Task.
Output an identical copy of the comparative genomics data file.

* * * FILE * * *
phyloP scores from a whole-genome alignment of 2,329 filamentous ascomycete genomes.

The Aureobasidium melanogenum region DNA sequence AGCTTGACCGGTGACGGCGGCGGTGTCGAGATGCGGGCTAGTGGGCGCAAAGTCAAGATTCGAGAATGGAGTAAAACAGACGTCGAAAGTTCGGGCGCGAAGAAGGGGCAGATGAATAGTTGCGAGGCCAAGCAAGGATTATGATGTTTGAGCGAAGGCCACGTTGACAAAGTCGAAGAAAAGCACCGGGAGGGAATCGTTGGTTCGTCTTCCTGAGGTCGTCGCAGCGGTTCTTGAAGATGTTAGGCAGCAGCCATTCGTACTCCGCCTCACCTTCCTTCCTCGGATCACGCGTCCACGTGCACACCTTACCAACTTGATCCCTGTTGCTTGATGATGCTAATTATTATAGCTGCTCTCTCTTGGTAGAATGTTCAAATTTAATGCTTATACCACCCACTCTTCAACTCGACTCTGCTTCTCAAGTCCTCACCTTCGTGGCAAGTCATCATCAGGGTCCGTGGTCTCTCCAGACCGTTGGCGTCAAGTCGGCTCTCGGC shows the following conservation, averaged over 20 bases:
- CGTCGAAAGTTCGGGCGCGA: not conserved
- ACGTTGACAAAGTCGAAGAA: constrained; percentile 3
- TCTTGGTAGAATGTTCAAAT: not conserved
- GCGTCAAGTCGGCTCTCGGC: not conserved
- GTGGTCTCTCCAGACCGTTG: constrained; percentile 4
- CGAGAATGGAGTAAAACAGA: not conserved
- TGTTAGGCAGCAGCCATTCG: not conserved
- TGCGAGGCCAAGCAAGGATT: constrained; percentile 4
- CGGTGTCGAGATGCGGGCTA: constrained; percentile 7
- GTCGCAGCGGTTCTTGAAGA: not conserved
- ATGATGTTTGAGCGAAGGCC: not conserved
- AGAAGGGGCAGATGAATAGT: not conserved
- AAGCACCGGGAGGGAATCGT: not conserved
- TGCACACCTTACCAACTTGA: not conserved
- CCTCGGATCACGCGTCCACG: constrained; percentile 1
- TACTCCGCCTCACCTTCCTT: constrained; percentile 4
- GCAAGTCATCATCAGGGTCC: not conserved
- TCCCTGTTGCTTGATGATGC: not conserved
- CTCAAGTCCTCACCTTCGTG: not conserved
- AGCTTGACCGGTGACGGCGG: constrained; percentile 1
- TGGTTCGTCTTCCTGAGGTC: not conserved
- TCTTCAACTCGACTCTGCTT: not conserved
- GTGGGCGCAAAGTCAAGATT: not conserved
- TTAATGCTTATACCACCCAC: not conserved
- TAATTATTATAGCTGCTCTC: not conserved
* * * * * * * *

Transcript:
phyloP scores from a whole-genome alignment of 2,329 filamentous ascomycete genomes.

The Aureobasidium melanogenum region DNA sequence AGCTTGACCGGTGACGGCGGCGGTGTCGAGATGCGGGCTAGTGGGCGCAAAGTCAAGATTCGAGAATGGAGTAAAACAGACGTCGAAAGTTCGGGCGCGAAGAAGGGGCAGATGAATAGTTGCGAGGCCAAGCAAGGATTATGATGTTTGAGCGAAGGCCACGTTGACAAAGTCGAAGAAAAGCACCGGGAGGGAATCGTTGGTTCGTCTTCCTGAGGTCGTCGCAGCGGTTCTTGAAGATGTTAGGCAGCAGCCATTCGTACTCCGCCTCACCTTCCTTCCTCGGATCACGCGTCCACGTGCACACCTTACCAACTTGATCCCTGTTGCTTGATGATGCTAATTATTATAGCTGCTCTCTCTTGGTAGAATGTTCAAATTTAATGCTTATACCACCCACTCTTCAACTCGACTCTGCTTCTCAAGTCCTCACCTTCGTGGCAAGTCATCATCAGGGTCCGTGGTCTCTCCAGACCGTTGGCGTCAAGTCGGCTCTCGGC shows the following conservation, averaged over 20 bases:
- CGTCGAAAGTTCGGGCGCGA: not conserved
- ACGTTGACAAAGTCGAAGAA: constrained; percentile 3
- TCTTGGTAGAATGTTCAAAT: not conserved
- GCGTCAAGTCGGCTCTCGGC: not conserved
- GTGGTCTCTCCAGACCGTTG: constrained; percentile 4
- CGAGAATGGAGTAAAACAGA: not conserved
- TGTTAGGCAGCAGCCATTCG: not conserved
- TGCGAGGCCAAGCAAGGATT: constrained; percentile 4
- CGGTGTCGAGATGCGGGCTA: constrained; percentile 7
- GTCGCAGCGGTTCTTGAAGA: not conserved
- ATGATGTTTGAGCGAAGGCC: not conserved
- AGAAGGGGCAGATGAATAGT: not conserved
- AAGCACCGGGAGGGAATCGT: not conserved
- TGCACACCTTACCAACTTGA: not conserved
- CCTCGGATCACGCGTCCACG: constrained; percentile 1
- TACTCCGCCTCACCTTCCTT: constrained; percentile 4
- GCAAGTCATCATCAGGGTCC: not conserved
- TCCCTGTTGCTTGATGATGC: not conserved
- CTCAAGTCCTCACCTTCGTG: not conserved
- AGCTTGACCGGTGACGGCGG: constrained; percentile 1
- TGGTTCGTCTTCCTGAGGTC: not conserved
- TCTTCAACTCGACTCTGCTT: not conserved
- GTGGGCGCAAAGTCAAGATT: not conserved
- TTAATGCTTATACCACCCAC: not conserved
- TAATTATTATAGCTGCTCTC: not conserved